The report discusses how vapes may play a role in helping people quit smoking, whilst carefully considering how to prevent young people and those who have never smoked from taking up vaping.
The Royal College of Physicians (RCP) has released a comprehensive report examining the potential benefits of e-cigarettes in reducing the harm caused by smoking. Titled “E-cigarettes and Harm Reduction: An Evidence Review,” the report explores how vaping help prevent deaths, disabilities, and inequalities arising from combustible tobacco consumption.

The report focuses on various aspects of e-cigarette use. It discusses how vapes may play a role in helping people quit smoking, whilst carefully considering how to prevent young people and those who have never smoked from taking up vaping. It also looks into current trends in tobacco and e-cigarette use, assessing the effectiveness vaping in treating tobacco addiction, and considers its health impacts on those who smoke, vape, or do neither. The report also addresses the influence of the tobacco industry on the growing popularity of vapes and the ethical considerations associated with them.

With over 50 recommendations, the report underlines that e-cigarettes are valuable in reducing the burden of tobacco use. However, it suggests that more should be done to limit their appeal, availability, and affordability for non-smokers, particularly children and young people. The report also mentions the importance of minimizing the environmental impacts associated with the products, and recommends regulatory measures to safeguard young people and non-smokers from vaping.

The RCP’s recommendations

These recommendations include: setting the right pricing and banning multi-buy offers, whilst allowing the products to remain a more affordable option for adults seeking to quit smoking; Enforcing the existing age restrictions on sales; Monitor and restrict the marketing and advertising of the products; and set standardized packaging to make the products less appealing to youngsters.

In a recent blog about the RCP report, smoking cessation expert Dr. Colin Mendelsohn highlighted that sadly the recommended approach contrasts greatly with the outdated tobacco control strategy adopted by Australia. Down under smokers wishing to switch to vaping face multiple barriers due to the restrictions in place, and this is reflected in a stall in local quit smoking rates.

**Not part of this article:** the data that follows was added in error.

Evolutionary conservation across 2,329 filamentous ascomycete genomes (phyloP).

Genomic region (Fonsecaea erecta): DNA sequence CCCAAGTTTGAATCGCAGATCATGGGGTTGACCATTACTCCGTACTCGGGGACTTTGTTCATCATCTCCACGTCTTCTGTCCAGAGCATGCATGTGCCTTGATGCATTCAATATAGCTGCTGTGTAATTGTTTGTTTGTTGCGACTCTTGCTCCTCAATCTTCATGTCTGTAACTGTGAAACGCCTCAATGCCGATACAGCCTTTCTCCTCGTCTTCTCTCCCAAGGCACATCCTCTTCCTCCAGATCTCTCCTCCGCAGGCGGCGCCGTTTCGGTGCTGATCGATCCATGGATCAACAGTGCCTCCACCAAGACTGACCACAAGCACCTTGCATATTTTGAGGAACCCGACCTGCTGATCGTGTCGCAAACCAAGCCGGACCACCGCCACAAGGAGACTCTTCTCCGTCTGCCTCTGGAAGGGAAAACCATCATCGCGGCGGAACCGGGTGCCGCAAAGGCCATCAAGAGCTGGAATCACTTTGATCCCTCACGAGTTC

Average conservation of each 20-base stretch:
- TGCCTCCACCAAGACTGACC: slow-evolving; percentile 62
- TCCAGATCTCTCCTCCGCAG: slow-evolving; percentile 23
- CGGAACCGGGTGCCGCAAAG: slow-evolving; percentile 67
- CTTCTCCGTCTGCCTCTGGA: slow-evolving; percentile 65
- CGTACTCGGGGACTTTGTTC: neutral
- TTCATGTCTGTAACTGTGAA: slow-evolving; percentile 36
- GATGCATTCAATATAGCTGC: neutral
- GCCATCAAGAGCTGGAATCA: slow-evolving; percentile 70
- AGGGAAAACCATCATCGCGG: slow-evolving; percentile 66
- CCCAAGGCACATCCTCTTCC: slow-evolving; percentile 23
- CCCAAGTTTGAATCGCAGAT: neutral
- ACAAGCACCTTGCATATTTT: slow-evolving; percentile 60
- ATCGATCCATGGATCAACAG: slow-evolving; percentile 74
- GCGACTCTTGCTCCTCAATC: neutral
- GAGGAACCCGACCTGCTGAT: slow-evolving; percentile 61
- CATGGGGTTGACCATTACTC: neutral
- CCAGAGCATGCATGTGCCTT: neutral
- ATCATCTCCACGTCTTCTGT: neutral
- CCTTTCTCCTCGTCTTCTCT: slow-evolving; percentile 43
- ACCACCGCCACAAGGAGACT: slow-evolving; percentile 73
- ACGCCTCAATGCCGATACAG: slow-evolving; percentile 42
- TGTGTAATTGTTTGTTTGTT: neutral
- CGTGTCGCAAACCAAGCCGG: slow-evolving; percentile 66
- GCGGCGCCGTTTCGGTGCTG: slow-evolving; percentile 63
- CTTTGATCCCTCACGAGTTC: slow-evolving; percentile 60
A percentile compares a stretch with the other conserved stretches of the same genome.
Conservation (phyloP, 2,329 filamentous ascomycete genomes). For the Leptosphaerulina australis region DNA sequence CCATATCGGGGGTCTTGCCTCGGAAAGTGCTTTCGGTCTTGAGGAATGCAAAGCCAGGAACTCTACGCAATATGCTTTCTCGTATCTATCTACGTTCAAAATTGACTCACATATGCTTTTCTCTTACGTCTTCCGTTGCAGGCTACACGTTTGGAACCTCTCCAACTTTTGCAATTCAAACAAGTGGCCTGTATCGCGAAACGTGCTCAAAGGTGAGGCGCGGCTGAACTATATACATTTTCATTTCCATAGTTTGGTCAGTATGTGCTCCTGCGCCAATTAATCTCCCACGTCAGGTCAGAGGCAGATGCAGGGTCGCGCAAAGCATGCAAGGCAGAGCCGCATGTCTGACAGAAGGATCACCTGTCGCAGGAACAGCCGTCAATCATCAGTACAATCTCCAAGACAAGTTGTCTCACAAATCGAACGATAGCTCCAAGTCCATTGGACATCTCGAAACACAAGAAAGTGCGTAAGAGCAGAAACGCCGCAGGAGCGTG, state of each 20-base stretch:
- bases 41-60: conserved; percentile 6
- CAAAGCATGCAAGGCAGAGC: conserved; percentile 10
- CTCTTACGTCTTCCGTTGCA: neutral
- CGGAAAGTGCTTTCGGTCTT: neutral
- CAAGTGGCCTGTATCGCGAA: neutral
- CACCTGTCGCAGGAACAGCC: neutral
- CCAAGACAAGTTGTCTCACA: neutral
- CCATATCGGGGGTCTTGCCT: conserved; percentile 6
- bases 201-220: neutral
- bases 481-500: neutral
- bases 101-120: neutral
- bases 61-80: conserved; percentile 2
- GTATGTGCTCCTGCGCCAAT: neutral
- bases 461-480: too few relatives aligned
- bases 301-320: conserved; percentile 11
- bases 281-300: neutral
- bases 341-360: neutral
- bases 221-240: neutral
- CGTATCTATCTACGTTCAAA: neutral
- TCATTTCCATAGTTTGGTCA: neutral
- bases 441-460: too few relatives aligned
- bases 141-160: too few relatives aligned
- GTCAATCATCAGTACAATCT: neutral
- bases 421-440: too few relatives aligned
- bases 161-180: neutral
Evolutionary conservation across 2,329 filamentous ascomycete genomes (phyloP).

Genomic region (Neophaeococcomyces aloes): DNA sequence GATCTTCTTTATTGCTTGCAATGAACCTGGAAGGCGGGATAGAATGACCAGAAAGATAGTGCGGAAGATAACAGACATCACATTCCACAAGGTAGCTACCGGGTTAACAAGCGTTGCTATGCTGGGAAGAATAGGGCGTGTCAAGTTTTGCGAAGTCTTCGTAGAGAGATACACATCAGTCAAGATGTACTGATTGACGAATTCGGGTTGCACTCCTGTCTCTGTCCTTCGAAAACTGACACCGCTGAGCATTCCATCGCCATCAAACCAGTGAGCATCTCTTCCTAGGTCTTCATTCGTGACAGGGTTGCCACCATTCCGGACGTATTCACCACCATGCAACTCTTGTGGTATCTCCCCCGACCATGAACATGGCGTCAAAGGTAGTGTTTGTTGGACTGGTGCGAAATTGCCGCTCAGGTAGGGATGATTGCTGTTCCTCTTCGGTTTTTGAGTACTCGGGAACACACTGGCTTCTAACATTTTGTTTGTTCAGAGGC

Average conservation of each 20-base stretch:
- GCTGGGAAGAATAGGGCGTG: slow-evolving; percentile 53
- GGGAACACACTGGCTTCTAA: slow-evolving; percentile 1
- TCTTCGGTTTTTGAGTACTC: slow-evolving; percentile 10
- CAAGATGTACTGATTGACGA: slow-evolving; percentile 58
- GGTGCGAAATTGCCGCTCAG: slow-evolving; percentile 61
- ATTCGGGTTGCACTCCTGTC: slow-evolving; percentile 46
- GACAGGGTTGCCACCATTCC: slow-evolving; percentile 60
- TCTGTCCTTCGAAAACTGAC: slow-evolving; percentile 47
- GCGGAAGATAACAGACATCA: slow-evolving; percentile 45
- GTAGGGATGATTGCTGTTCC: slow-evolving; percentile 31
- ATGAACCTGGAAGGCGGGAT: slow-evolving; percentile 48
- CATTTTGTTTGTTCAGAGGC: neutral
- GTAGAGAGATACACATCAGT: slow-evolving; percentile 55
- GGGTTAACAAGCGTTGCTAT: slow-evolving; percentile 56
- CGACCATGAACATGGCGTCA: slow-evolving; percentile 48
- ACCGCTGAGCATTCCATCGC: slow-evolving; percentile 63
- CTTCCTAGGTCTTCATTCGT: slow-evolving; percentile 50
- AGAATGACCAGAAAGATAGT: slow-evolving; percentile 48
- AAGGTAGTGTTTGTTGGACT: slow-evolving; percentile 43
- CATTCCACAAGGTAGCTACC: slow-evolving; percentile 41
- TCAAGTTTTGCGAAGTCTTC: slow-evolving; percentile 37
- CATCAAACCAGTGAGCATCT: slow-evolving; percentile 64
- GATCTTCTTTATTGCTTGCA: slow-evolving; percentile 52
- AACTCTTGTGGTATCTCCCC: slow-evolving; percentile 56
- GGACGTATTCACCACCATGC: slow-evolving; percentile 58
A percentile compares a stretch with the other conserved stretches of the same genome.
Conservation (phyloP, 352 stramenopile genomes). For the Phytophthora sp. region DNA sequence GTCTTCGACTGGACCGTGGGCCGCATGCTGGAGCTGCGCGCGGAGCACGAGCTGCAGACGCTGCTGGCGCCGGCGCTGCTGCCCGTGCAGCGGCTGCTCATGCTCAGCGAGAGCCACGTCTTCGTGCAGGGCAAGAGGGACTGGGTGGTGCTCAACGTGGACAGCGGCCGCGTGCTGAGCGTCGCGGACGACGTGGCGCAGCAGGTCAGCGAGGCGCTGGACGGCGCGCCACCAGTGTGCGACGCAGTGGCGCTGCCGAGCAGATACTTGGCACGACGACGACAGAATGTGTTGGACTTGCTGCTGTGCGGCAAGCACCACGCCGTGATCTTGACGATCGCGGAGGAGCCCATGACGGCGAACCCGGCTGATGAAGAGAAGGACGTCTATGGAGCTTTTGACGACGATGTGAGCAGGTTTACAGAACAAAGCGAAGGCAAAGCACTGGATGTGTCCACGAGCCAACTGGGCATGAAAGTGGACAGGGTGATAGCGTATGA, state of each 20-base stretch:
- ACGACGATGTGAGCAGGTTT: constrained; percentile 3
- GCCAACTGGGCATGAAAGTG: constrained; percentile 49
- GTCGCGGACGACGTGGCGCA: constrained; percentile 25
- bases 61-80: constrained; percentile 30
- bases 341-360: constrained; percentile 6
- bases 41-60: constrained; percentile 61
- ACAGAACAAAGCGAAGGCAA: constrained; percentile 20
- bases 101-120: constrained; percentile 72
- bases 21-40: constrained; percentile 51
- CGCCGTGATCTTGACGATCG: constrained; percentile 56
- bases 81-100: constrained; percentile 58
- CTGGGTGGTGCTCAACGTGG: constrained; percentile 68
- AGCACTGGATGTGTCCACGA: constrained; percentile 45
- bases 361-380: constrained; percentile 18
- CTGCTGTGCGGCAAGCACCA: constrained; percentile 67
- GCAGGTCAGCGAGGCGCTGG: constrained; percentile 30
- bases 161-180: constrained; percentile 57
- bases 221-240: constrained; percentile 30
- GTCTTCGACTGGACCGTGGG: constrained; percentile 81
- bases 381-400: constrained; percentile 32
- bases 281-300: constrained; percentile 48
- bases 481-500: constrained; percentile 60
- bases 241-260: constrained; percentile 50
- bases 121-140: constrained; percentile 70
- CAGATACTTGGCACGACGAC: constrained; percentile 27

This latest report follows prior RCP publications on e-cigarettes and vaping. A 2007 report, “Harm Reduction in Nicotine Addiction,” discussed alternative nicotine products, their regulation, and their potential to help people quit smoking. It recommended formalizing regulations for these products.

While a 2016 report, “Nicotine Without Smoke,” revisited the data on e-cigarettes and alternative nicotine products, confirming that e-cigarettes are effective in aiding smoking cessation. It also recommended ongoing surveillance to monitor the impact of regulations and address any unforeseen outcomes.

Could standardized vape packaging be a sensible alternative to the proposed ban?

Reiterating one of the recommendations made by the report, Dr. Debbie Robson, a senior lecturer at King’s College London, has recently said that instead of a complete ban on disposable vapes, the government should consider milder strategies, such as a ban on colourful vape packaging and stricter fines for retailers selling vapes to under-18s.

She referred to a study published in 2023 indicating that 11-18-year-olds exposed to standardized packaging were less likely to find vaping products attractive, whereas adults’ interest remained unchanged regardless of the packaging. Additionally, highlighted Dr. Robson, 84.3% of young vapers prefer sweet-flavoured e-cigarettes, indicating that flavour is a major driver of youth vaping.

However, she added, aside from the fact that flavours are also popular among adults, there is also the issue that bans are not effective at preventing consumption as consumers always find ways to go around them. In fact data have consistently shown that in places where harsh bans are in place, such as Australia, there are always thriving black markets of the products banned.

While Deputy Chief Executive of Action on Smoking and Health (ASH), Hazel Cheeseman, remarked that the growing popularity of disposable vapes has contributed to the vaping trend. However, she emphasized, further regulations on vapes should avoid reducing their appeal to adults using them to quit smoking.

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